Australian biotech company CSL chose Switzerland over Australia for its new manufacturing plant because of this country’s higher company tax rate, according to the company’s director.
Speaking at the Australian Financial Review JPMorgan Chanticleer Lunch in Melbourne yesterday, Christine O'Reilly said that, while Australia was considered for the facility, it received a ‘wildcard’ entry behind the other more financially attractive shortlisted locations, Switzerland, Ireland and Singapore.
"In the end, of the four that got to the shortlist … Australia came a whole long way behind, in respect to the attractiveness to develop and build and continue to operate advanced manufacturing – as a consequence of tax rates, in essence," O’Reilly said.
While Switzerland has a high currency and high labour costs, the Swiss corporate tax rate is about 18 per cent, compared to the Australian rate of 30 per cent.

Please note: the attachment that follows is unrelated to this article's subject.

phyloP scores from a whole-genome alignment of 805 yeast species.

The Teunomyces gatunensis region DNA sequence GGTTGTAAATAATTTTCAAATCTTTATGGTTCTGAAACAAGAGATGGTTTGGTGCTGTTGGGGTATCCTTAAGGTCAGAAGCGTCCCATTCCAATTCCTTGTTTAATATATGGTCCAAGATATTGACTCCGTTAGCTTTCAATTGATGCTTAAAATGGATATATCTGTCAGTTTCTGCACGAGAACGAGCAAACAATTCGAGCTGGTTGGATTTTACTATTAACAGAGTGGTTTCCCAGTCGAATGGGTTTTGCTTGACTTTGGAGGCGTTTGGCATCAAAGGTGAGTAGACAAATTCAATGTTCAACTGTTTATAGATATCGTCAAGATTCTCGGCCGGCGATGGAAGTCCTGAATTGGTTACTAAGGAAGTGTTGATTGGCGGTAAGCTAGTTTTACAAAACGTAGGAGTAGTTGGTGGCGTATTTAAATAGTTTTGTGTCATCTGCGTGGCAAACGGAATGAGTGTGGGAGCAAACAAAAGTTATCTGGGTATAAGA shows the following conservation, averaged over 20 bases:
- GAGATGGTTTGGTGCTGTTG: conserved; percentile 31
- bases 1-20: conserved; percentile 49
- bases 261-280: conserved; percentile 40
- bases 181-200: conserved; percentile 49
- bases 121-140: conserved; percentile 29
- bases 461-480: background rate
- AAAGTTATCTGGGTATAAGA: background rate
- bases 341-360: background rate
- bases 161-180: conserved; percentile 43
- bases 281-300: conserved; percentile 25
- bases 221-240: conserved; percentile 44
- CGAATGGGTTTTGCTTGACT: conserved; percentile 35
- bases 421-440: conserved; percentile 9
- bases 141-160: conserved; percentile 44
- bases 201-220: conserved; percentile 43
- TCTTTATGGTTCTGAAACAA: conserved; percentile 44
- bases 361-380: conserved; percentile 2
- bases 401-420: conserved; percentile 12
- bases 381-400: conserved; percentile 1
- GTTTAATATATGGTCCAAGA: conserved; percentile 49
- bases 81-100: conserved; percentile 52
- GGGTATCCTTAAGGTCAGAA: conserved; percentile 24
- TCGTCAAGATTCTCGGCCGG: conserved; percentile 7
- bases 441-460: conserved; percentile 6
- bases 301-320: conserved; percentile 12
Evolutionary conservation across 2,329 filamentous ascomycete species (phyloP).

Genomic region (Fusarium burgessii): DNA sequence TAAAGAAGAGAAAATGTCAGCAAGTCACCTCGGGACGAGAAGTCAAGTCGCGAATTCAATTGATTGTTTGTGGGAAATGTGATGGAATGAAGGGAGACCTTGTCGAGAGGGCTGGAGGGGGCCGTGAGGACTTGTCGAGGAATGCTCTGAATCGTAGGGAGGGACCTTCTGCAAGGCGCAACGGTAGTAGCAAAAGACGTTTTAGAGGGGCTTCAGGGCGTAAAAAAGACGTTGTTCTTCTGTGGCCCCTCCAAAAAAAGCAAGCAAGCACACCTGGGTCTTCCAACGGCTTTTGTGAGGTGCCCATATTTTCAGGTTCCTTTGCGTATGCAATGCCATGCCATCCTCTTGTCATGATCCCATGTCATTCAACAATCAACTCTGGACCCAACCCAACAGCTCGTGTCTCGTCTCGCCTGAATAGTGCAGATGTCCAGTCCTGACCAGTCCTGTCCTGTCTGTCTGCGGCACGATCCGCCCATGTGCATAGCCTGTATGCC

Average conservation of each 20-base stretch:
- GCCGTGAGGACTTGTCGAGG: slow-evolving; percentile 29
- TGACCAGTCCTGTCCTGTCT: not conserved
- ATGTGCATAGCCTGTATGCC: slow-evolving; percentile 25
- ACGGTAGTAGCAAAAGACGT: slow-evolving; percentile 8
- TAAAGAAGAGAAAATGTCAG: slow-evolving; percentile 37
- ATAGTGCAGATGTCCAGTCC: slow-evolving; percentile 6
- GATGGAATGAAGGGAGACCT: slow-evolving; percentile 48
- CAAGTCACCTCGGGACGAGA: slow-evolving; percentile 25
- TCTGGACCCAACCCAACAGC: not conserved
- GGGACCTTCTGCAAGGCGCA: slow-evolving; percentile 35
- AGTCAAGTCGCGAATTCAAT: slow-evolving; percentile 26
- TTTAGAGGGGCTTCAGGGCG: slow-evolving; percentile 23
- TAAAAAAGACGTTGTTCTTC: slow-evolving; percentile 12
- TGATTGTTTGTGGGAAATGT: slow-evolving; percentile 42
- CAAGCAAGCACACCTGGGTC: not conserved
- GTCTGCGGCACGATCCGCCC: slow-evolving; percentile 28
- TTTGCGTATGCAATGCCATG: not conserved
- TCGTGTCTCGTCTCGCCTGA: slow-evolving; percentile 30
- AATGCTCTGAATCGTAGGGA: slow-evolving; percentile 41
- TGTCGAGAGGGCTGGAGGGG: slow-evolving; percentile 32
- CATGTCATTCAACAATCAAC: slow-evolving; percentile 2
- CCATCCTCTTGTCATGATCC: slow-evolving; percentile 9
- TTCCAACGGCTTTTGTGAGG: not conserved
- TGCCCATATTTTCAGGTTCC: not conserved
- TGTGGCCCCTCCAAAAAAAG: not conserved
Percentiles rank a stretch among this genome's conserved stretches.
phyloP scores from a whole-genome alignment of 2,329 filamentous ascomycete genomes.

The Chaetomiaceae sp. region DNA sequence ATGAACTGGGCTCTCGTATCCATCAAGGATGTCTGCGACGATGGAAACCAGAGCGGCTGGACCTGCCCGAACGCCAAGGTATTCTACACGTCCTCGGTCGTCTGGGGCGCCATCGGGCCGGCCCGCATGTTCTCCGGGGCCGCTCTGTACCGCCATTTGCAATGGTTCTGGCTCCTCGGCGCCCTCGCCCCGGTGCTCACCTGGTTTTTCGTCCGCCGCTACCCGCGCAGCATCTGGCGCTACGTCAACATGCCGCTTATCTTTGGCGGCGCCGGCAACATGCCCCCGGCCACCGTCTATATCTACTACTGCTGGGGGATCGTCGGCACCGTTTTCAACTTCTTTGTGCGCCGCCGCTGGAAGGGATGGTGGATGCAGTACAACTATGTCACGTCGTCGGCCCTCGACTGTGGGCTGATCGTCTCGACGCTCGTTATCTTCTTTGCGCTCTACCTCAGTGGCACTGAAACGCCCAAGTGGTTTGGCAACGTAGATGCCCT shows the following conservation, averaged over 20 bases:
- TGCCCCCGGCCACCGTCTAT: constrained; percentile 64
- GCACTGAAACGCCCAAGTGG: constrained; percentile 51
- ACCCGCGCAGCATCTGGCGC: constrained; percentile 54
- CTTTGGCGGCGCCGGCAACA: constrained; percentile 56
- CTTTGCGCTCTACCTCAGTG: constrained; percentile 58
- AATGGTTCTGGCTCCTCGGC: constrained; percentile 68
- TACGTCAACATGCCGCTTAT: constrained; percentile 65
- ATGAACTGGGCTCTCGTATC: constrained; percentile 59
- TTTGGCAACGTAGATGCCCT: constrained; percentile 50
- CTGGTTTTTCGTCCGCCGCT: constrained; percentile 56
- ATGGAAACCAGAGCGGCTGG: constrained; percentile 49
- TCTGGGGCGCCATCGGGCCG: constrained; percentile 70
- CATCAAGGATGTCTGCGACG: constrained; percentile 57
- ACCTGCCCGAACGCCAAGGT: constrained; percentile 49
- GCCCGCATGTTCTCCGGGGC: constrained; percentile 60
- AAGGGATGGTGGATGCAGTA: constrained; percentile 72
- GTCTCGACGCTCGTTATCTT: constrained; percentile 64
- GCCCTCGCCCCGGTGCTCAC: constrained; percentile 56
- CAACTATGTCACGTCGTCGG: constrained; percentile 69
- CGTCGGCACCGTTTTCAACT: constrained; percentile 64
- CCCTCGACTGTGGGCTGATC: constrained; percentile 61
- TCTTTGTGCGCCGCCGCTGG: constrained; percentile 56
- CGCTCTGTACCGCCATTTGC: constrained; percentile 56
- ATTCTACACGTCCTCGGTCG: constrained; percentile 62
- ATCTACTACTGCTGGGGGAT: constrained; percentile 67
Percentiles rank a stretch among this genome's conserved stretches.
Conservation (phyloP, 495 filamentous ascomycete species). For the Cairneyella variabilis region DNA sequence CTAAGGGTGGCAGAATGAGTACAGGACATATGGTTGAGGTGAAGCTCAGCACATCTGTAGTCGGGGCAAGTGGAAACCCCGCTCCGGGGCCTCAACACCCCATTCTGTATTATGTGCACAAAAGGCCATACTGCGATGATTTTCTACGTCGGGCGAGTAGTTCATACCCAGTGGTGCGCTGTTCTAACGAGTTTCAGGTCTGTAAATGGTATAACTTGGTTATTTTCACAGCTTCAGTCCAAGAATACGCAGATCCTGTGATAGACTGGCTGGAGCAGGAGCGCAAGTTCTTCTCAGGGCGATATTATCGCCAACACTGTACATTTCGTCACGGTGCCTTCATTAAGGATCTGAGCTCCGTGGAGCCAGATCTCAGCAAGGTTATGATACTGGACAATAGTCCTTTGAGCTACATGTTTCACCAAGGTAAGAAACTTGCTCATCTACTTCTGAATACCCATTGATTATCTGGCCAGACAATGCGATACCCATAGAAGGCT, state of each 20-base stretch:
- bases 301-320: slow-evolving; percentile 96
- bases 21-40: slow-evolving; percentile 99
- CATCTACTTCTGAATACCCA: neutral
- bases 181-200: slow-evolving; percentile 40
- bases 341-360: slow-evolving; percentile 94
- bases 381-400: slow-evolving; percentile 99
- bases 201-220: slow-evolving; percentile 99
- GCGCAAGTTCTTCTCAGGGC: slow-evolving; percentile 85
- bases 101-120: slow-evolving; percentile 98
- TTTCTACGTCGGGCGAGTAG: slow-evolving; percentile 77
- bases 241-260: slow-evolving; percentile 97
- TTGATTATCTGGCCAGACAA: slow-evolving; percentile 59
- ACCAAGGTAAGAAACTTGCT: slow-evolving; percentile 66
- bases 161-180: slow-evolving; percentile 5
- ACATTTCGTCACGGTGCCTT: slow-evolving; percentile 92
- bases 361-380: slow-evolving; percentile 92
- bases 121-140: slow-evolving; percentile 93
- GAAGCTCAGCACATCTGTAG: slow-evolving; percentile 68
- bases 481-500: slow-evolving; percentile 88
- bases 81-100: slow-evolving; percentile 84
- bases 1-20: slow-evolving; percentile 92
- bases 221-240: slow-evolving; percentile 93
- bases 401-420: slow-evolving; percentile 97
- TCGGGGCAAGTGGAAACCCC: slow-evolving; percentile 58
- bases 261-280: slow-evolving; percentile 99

The products to be produced at the Swiss plant will be based on R&D carried out in Australia.
In June, in a submission to the Government’s “Re-think” tax discussion paper, CSL proposed a company tax rate capped at 10 per cent, for advanced manufacturing derived from Australian innovations.
The submission argued that an Advanced Manufacturing Tax would not reduce Treasury revenue, since Australia is not attracting significant investment of this type in any case. Rather, the addition to output and employment made possible by a genuinely more competitive tax rate would be expected to increase Government revenues.